Kobe Steel Ltd. on March 6 announced the findings of the external committee's investigation into its data fraud scandal along with measures to prevent a recurrence.

For decades, the steel manufacturer delivered products that fail to meet the quality standards demanded by the clients by falsifying related data.

The company said it will take steps to make it harder to tamper with such data, including automatizing the production of inspection records. It will also appoint the chairman of the board of directors from among outside directors as part of its efforts to improve corporate governance.

Chairman and President Hiroya Kawasaki and Executive Vice President Akira Kaneko will resign in April to take responsibility for the scandal and install new leadership for the company’s transformation.

But the problems that have come to light are apparently so entrenched as to raise doubts whether the company will really be able to clean up the rot and overhaul its culture.

According to the investigation, excessive emphasis on earnings led to a corporate culture driven by a “production-above-all” credo, which put absolute priority on sales expansion through increasing the amount of orders received.

Plants that accepted more orders than they could handle resorted to data falsifications as they found themselves unable to stably manufacture products according to the specifications required by the clients.

The company’s highly compartmentalized structure and the almost total lack of personnel exchange between different sections made it possible for employees involved in data fraud to climb the corporate ladder. There have been cases in which the same fraudulent practices continued through several generations of leadership in specific sections.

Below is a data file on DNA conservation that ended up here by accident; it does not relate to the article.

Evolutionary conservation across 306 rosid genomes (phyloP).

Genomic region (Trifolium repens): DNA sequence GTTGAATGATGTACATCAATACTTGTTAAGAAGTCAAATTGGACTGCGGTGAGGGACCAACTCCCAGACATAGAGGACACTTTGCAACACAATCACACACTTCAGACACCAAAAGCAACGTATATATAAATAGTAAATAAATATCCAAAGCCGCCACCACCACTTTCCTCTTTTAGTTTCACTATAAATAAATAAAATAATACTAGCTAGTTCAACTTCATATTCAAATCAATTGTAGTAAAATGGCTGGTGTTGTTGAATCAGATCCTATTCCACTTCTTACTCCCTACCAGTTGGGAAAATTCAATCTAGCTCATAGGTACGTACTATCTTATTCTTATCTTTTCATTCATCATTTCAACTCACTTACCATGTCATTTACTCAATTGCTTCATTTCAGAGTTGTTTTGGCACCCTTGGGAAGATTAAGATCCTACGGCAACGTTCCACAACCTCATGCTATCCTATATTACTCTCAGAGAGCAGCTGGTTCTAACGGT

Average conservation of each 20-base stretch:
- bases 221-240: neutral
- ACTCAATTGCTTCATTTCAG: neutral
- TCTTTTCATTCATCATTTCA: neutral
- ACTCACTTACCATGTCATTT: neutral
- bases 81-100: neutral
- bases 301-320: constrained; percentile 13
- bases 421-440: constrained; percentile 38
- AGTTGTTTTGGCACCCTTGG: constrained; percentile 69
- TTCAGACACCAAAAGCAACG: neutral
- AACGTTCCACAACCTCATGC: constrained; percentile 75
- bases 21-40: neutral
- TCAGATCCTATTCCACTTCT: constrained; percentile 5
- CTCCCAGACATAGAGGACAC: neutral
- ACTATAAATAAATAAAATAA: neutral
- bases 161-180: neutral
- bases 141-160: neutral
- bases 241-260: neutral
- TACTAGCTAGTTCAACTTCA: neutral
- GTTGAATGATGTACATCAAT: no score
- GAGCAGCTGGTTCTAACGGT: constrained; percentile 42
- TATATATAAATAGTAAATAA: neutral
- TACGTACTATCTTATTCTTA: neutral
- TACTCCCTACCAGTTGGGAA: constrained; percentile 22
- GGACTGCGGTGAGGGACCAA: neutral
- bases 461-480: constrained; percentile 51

Five former and current board members, including two who have already left the firm, have been found to have been involved in or connived at misconduct, according to the findings.

The problem has never been discussed among members of the board.

These are all shocking facts, but don’t represent the entire picture of the scandal.

No clear answer has been given to the question why the data cheating that started in the 1970s at certain plants spread to a total of 23 plants, including those of group companies.

Kobe Steel didn’t publish the report written by the external investigative committee, citing the ongoing investigation in the United States. The company only provided a summary of the report it has made itself.

The company said that five outside directors had confirmed the contents of the summary. Since these five people are in positions that make them also responsible for the fraud, however, the way the company has disclosed information is flawed.

Kobe Steel has also pledged to reduce the number of board members who have risen through the ranks within the company and increase the number of outside directors from the current five so that they will occupy a third or more of the seats on the board. But it is hard not to be skeptical that this approach will help solve the problems.

Kobe Steel has a history of scandals. In 2006, it was revealed that the steelmaker had doctored environmental data at two of its plants that were reported to the local governments. In 2009, the then chairman and president of the company stepped down following revelations about inappropriate donations to the support groups for local assembly members.

The latest scandal poses a decisive test of the company’s commitment to pushing through really meaningful reforms of its culture and management.

Kobe Steel has joined a growing list of Japanese materials makers that have been involved in shenanigans concerning product quality, including Mitsubishi Materials Corp., Toray Industries Inc. and Ube Industries Ltd.

While the circumstances of the scandals are not the same, there seem to be common factors that have negatively affected the shop floor, such as relentless pressure for profits and a labor shortage.

All companies need to glean lessons from Kobe Steel’s mistakes and re-examine their own management and corporate culture.

--The Asahi Shimbun, March 8